What does “success” look like for you? What do you think will help you achieve it?
JY: Success is a state of mind where I find myself completely in tune with my own inner values, and that balance creates far more motivation than any material incentives. Before AnyRoad, I was running KAIS (the international school I founded in Tokyo), and I still get letters from former students telling me all about their accomplishments and adventures as they’ve become adults. Whatever small impact I’ve had on their growth is the greatest success I can imagine, and so I continue to chase opportunities in which I can have an outsized impact.
What lesson did 2018 have for you? What do you look forward to in 2019?
JY: 2018 taught me the power of relentless perseverance – when we were against the wall, we basically just repeatedly refused to fail. We doubled down on what was working and cut things that weren’t.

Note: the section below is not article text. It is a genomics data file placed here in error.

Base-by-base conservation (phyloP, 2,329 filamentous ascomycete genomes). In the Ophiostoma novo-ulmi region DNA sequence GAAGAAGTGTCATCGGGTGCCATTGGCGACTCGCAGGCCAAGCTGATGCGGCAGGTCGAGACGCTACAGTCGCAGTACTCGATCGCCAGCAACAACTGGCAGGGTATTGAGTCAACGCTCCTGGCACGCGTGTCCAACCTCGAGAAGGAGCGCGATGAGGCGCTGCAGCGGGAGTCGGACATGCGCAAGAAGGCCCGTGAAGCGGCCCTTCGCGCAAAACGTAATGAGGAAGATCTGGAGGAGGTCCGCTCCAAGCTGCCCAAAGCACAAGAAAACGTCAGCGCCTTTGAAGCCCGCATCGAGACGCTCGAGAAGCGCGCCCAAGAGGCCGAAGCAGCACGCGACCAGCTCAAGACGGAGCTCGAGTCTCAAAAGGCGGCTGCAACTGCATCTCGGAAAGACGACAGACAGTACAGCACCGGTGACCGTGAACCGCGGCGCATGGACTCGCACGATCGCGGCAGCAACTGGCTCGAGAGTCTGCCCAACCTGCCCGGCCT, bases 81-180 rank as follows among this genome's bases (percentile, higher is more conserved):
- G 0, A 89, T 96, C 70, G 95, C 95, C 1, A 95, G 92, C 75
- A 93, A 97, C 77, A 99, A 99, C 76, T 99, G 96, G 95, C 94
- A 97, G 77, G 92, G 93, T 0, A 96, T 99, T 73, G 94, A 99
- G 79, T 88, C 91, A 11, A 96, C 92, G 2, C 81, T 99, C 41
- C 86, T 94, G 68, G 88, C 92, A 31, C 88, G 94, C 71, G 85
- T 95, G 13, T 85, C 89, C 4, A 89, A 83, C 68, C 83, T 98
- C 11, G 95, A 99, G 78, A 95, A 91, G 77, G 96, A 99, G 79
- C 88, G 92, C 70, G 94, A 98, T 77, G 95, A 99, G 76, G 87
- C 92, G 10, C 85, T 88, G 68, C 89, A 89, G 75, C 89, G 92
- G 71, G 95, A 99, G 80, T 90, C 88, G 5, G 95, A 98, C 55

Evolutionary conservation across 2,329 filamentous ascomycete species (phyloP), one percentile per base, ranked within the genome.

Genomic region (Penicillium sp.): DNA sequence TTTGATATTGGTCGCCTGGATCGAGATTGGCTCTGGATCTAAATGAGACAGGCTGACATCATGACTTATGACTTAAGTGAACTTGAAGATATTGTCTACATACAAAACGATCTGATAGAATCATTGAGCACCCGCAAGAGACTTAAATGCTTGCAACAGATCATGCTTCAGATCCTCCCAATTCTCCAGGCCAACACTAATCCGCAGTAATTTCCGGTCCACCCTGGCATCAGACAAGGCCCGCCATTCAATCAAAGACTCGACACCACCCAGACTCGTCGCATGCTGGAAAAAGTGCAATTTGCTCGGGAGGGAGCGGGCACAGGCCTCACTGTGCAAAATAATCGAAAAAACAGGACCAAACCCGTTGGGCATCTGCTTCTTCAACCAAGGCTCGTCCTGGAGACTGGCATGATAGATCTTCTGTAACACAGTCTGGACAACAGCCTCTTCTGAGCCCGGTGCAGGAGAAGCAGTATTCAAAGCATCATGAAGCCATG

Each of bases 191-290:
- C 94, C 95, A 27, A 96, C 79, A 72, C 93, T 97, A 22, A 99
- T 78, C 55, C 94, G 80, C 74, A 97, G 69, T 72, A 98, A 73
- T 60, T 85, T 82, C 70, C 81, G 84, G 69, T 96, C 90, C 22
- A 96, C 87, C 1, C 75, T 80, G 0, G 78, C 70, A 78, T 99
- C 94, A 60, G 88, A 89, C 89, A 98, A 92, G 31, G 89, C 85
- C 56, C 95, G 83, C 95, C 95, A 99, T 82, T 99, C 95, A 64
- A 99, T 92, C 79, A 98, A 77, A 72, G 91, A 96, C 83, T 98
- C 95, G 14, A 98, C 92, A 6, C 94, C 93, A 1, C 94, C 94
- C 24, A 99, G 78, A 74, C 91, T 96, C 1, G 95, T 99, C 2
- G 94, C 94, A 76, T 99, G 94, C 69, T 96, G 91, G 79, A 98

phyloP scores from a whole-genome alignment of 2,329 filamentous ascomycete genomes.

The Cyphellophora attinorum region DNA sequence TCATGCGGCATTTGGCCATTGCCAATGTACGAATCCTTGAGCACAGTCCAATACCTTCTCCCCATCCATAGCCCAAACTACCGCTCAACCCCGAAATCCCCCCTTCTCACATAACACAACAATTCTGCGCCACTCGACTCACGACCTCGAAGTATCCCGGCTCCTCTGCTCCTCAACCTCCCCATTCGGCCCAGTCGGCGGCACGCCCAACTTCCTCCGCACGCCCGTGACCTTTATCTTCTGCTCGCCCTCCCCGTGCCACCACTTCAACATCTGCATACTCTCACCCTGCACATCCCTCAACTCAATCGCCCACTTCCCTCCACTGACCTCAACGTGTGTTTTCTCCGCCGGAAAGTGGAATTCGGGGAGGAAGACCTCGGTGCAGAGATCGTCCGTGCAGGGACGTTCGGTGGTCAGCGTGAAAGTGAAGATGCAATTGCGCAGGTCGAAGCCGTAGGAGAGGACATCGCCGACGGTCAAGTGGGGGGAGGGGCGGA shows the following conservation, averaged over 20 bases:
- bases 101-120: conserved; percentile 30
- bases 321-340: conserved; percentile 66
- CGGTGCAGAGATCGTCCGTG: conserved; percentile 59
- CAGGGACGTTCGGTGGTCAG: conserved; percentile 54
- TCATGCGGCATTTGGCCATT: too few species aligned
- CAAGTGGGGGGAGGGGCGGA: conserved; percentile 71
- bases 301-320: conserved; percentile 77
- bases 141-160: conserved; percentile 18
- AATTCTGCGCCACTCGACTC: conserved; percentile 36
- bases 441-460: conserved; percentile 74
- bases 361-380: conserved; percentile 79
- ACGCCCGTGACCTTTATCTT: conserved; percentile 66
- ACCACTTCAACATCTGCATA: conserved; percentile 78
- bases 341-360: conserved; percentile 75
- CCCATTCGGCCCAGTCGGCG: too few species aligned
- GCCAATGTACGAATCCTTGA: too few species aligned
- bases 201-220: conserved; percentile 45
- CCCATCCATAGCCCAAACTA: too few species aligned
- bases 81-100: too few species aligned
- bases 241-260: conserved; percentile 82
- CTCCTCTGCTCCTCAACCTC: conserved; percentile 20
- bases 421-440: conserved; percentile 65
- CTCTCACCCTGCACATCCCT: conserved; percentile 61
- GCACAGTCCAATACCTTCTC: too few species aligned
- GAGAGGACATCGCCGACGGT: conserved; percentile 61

2019 will be about scaling. Building the foundation of a company is a completely different challenge than building the second hundred floors, and I’m super excited to work with my amazing team on this next chapter.
Many entrepreneurs continue to perfect their daily routines to support their work and greater vision; would you mind sharing your morning routine or a regular ritual that grounds your work each day?
JY: Espresso. Emails. News. Eggs. Kombucha. AnyRoad Metrics. Kettle Bell.
What kind of an entrepreneur do you want to be known as, as in, what do you want your legacy to be?
JY: I want to create a better understanding of experiences and how they impact our behavior. We’re in a massive cultural and economic shift from a things economy to the experience economy, and it’s having a profound impact on business, behavior, and inclusion. Traditional retail is dead as the few innovative companies redefine themselves as experiential companies, and millennials are leading the way in eschewing collecting things in favor of collecting experiences. I believe we’re in the right place surfing this wave, and we’ll be the data platform that underlies it.